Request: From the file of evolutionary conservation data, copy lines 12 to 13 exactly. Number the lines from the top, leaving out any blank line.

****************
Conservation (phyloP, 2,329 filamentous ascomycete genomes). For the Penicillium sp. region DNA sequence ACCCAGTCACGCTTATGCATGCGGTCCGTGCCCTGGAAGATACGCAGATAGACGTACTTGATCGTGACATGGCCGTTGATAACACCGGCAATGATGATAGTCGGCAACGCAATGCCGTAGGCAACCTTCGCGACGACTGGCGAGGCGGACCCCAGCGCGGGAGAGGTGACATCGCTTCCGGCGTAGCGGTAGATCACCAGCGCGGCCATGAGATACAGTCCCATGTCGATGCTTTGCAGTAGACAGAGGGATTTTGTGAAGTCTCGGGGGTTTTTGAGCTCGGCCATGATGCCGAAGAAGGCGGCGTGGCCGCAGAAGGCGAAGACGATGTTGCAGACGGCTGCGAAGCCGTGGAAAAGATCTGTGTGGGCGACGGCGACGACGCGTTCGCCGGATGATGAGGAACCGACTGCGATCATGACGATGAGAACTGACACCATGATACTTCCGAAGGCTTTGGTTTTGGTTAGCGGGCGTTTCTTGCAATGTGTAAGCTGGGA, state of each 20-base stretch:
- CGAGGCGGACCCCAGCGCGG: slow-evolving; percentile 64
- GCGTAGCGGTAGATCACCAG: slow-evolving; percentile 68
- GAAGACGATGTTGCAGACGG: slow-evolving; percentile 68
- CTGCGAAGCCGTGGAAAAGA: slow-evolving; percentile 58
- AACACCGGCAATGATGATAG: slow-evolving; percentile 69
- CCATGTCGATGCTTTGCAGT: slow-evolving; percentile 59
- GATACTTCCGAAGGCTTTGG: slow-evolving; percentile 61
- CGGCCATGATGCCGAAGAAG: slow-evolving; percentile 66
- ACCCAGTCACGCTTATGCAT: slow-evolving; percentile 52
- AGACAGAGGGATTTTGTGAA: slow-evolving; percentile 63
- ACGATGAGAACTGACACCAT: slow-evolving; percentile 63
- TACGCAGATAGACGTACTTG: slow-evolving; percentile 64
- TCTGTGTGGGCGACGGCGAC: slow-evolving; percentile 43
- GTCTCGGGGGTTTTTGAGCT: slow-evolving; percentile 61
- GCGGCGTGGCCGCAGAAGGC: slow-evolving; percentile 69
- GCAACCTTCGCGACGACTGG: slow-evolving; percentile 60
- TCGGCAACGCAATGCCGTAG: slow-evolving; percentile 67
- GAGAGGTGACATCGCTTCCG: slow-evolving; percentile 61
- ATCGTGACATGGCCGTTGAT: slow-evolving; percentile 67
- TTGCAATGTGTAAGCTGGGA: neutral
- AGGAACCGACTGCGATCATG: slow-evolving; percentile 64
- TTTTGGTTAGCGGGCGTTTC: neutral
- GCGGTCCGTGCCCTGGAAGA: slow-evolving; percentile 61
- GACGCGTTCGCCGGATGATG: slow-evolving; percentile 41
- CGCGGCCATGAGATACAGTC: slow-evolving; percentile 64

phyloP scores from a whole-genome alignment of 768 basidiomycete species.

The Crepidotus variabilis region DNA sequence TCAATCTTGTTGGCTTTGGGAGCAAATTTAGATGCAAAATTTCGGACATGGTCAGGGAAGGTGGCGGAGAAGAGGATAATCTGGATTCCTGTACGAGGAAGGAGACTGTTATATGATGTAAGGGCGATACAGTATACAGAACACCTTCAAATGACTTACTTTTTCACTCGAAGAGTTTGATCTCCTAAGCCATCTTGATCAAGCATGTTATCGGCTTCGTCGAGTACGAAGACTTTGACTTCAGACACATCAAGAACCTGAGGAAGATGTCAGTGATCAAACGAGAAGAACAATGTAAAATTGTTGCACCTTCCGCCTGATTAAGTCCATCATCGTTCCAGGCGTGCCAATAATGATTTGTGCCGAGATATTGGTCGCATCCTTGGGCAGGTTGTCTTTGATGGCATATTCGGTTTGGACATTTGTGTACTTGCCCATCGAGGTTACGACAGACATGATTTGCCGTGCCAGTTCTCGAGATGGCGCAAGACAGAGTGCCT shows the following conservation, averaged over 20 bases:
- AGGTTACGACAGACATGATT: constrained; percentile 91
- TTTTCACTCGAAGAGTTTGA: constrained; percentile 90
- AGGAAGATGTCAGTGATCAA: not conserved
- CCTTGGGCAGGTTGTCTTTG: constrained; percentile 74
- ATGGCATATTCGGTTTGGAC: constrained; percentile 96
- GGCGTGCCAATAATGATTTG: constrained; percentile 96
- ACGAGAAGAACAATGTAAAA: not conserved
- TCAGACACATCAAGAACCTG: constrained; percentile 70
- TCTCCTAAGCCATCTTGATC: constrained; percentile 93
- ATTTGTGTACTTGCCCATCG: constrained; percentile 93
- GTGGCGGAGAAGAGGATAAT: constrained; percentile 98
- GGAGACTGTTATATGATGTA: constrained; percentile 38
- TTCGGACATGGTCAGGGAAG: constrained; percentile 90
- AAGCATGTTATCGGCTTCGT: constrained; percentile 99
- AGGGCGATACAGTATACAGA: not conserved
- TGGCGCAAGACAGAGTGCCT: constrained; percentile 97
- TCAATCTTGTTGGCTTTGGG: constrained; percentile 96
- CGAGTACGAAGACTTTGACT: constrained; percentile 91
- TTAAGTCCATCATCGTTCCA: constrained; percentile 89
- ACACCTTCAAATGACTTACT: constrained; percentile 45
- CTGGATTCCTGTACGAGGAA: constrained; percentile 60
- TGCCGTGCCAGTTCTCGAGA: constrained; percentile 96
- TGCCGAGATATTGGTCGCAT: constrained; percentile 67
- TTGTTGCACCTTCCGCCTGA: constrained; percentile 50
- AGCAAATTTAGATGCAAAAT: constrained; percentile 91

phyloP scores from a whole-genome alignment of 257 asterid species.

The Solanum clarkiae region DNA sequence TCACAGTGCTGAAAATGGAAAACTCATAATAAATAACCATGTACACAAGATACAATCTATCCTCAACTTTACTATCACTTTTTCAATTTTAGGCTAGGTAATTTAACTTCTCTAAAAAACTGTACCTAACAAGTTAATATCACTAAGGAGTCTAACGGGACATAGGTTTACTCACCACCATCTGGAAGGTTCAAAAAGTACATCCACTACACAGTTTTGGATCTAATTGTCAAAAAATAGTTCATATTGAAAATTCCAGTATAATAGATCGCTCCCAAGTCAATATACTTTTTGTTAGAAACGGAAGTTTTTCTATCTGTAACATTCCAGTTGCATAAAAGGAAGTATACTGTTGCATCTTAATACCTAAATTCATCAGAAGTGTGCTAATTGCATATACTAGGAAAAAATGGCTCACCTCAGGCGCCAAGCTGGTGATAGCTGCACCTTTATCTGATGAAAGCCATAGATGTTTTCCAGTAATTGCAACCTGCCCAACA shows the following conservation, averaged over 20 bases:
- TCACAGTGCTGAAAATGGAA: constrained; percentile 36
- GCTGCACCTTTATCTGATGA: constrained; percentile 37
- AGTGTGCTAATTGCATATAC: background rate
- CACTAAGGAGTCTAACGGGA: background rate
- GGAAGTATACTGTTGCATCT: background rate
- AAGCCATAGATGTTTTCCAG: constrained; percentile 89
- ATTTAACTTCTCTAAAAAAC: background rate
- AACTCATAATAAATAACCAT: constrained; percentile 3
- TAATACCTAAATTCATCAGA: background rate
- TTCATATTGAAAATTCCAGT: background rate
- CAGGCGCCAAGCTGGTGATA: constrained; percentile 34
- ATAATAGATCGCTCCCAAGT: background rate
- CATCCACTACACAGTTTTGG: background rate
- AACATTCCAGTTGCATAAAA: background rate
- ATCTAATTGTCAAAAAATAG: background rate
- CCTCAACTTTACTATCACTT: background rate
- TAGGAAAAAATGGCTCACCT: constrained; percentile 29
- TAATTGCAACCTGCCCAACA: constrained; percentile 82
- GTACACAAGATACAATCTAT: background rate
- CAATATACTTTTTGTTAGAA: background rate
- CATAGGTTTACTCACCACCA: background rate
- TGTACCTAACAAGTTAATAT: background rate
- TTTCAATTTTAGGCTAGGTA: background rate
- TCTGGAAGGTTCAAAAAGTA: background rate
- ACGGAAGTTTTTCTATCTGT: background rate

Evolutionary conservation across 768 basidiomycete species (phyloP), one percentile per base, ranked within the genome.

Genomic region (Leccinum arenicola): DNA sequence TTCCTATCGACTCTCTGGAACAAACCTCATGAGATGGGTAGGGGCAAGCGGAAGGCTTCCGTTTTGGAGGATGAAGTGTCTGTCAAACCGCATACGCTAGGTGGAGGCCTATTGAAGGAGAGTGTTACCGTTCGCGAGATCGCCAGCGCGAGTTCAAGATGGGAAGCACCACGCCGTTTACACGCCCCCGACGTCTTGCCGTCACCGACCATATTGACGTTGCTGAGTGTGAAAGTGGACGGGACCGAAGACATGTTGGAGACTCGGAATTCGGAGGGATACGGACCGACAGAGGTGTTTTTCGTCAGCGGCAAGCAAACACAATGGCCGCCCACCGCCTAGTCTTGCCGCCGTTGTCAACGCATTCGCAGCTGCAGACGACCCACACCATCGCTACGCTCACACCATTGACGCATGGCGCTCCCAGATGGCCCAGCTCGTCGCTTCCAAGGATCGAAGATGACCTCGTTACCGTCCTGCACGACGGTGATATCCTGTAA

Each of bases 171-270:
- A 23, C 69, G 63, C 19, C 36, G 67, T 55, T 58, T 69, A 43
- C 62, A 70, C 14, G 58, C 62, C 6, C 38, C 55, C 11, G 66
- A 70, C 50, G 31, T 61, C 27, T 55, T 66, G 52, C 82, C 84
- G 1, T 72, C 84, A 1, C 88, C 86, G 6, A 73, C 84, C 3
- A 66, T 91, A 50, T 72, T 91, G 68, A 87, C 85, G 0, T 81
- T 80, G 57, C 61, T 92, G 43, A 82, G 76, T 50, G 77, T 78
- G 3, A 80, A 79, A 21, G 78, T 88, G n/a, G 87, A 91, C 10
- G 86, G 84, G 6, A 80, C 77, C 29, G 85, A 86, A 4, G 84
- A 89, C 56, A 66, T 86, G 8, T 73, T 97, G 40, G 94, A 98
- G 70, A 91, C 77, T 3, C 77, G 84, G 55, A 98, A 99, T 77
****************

- ACGATGAGAACTGACACCAT: slow-evolving; percentile 63
- TACGCAGATAGACGTACTTG: slow-evolving; percentile 64